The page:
Word 2013 brings a fair number of new features to the word-processing table, but one of the most welcome (and business-friendly) by far is the capability to edit PDFs.
Previously, that would require Adobe Acrobat X Pro or some other pricey utility. That’s because a PDF is technically an image file, and converting that image back to text (especially if has graphics mixed in) requires some fairly sophisticated OCR.
Thankfully, Word now lets you open a PDF the same as if you were opening a .docx file, make changes to it, then save it again back to PDF format (or, if you prefer, something else).
That’s incredibly handy, whether for making changes to a contract, filling in a form, or recreating a document. Here’s how to make it happen:
1. In Word 2013, click File, Open.
2. Navigate your hard drive until you find the PDF you want to edit.
3. Click it, and then click Open.
4. Make whatever changes or additions you need to make, keeping in mind that some formatting may be lost in the process of converting the PDF to an editable format. Also, depending on the document, you might not be able to fill in form fields.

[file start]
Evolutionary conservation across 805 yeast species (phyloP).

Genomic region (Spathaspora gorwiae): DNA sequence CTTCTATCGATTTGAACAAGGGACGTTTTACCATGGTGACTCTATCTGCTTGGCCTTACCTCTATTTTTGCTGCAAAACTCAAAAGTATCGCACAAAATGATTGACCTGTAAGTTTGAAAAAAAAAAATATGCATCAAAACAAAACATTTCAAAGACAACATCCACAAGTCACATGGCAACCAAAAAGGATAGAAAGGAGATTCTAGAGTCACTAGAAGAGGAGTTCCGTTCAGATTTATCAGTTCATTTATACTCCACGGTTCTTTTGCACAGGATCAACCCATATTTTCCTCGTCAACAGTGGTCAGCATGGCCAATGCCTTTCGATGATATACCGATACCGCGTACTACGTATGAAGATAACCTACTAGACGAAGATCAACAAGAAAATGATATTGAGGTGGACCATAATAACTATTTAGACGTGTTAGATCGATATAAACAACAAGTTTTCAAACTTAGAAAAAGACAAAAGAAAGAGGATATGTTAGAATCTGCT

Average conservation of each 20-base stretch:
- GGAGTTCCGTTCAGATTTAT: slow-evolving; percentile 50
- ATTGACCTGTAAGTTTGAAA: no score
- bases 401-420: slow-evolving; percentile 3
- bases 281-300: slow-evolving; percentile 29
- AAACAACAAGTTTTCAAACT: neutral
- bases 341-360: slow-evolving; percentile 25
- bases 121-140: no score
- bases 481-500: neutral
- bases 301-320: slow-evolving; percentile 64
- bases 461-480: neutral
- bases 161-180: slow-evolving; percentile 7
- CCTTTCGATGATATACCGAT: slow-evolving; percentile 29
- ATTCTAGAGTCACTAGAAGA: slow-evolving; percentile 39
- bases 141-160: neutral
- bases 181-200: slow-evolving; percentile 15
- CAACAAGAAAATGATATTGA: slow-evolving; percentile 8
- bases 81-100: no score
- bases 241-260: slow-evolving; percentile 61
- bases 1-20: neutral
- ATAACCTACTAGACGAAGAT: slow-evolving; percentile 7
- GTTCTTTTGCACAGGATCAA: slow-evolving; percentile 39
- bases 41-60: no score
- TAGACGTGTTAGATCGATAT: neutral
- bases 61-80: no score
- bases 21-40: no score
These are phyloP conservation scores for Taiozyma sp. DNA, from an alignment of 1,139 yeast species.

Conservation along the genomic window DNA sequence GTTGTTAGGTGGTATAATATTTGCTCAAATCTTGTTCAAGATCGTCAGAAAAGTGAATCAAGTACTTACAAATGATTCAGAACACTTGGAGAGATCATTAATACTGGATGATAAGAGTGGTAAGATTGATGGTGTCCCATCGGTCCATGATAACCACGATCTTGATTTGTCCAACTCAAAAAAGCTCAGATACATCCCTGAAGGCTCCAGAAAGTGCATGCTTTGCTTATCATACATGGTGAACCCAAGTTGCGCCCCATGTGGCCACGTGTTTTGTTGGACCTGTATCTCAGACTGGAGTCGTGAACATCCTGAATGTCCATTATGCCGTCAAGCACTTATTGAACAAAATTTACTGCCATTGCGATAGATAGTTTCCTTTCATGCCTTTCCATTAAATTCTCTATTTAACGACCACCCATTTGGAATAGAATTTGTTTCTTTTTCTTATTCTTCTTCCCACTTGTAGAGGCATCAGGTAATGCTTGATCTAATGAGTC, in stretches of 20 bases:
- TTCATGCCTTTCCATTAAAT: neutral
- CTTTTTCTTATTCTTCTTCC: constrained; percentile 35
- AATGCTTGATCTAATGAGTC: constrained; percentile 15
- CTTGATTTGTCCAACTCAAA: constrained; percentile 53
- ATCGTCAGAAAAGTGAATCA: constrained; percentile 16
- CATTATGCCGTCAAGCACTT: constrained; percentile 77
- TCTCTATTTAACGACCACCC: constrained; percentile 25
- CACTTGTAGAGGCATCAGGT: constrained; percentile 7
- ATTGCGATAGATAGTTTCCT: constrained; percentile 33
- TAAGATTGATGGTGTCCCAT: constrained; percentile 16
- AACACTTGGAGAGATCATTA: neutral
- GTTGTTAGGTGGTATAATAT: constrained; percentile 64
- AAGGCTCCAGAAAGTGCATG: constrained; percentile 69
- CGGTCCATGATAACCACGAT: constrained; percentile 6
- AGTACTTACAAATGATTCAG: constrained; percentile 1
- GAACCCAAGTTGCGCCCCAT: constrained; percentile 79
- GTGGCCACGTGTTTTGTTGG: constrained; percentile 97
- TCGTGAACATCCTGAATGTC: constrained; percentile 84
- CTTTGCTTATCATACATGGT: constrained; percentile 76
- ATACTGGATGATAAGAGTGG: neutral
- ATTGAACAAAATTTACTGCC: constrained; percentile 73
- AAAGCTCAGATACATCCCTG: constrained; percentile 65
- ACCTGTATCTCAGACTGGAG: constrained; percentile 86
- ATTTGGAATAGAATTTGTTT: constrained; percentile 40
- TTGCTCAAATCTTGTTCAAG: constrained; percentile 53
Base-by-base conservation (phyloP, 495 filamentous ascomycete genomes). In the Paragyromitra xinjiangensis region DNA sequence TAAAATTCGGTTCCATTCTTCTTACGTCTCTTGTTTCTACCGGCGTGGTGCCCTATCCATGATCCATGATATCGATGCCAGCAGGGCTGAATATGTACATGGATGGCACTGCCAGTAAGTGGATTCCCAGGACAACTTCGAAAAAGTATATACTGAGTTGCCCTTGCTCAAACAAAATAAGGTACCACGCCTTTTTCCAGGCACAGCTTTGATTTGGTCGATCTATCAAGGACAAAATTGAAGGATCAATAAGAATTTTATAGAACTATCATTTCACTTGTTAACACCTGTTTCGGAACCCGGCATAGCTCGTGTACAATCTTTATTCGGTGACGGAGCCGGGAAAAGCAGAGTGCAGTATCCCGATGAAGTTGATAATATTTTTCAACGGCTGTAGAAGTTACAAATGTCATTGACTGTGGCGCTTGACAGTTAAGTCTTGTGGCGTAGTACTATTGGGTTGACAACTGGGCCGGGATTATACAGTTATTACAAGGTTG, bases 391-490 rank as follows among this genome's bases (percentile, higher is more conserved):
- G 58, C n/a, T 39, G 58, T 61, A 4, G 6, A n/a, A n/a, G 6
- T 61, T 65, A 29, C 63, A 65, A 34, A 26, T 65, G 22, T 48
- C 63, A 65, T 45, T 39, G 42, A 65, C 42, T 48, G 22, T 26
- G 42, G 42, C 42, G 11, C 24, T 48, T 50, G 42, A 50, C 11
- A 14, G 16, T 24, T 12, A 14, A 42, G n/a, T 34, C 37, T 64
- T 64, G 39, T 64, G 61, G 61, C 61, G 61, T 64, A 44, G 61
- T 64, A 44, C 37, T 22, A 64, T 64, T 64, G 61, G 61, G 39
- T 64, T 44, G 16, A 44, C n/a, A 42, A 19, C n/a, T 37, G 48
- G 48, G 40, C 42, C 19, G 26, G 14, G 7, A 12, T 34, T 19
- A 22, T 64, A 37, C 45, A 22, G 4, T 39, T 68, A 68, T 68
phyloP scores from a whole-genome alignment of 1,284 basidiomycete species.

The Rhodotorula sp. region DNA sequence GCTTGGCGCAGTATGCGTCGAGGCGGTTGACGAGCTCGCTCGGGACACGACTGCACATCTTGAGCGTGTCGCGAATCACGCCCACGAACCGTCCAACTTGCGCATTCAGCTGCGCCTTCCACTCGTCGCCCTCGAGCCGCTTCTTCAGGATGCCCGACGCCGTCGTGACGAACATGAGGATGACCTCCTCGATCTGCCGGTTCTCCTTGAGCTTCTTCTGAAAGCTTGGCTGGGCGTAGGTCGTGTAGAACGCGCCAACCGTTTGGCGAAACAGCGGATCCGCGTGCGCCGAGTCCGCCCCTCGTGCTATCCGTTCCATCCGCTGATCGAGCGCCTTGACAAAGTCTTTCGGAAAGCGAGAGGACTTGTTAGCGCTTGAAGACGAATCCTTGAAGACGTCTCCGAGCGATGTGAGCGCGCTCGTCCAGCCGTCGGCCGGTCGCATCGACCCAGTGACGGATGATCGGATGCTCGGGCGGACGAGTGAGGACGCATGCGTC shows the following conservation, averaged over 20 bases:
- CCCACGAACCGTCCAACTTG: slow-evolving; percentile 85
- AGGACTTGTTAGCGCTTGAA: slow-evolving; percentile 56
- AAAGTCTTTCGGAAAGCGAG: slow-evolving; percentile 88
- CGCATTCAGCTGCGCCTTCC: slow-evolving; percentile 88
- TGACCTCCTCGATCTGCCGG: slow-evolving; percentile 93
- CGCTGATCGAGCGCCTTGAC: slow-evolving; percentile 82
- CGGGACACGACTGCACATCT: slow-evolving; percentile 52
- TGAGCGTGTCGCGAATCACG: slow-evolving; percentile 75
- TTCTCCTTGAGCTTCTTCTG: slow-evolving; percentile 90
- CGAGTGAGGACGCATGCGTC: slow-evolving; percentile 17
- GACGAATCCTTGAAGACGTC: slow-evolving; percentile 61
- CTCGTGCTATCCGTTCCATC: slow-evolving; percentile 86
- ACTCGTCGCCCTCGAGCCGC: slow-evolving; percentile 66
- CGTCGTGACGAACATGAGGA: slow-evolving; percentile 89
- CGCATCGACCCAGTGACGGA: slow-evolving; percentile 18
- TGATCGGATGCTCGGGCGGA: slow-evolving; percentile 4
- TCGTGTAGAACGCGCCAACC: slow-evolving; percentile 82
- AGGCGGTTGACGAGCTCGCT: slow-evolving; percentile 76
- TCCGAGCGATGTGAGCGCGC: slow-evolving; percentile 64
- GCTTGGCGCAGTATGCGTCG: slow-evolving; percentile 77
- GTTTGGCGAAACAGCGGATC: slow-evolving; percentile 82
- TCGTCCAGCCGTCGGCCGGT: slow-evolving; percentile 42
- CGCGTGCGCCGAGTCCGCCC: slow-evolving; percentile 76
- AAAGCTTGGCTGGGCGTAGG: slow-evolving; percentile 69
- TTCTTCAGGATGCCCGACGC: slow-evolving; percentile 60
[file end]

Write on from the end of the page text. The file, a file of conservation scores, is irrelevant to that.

5. When you’re done, click File, Save As, then save the document as a PDF. (By default, Word will want to save it in its native .docx format.)
That’s all there is to it. So, what do you think of Word’s PDF-editing capabilities? Is that feature alone worth the price of an upgrading from an earlier version? Have you found another tool you like better for the job?
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For more than 20 years, Rick Broida has written about all manner of technology, from Amigas to business servers to PalmPilots. His credits include dozens of books, blogs, and magazines. He sleeps with an iPad under his pillow.
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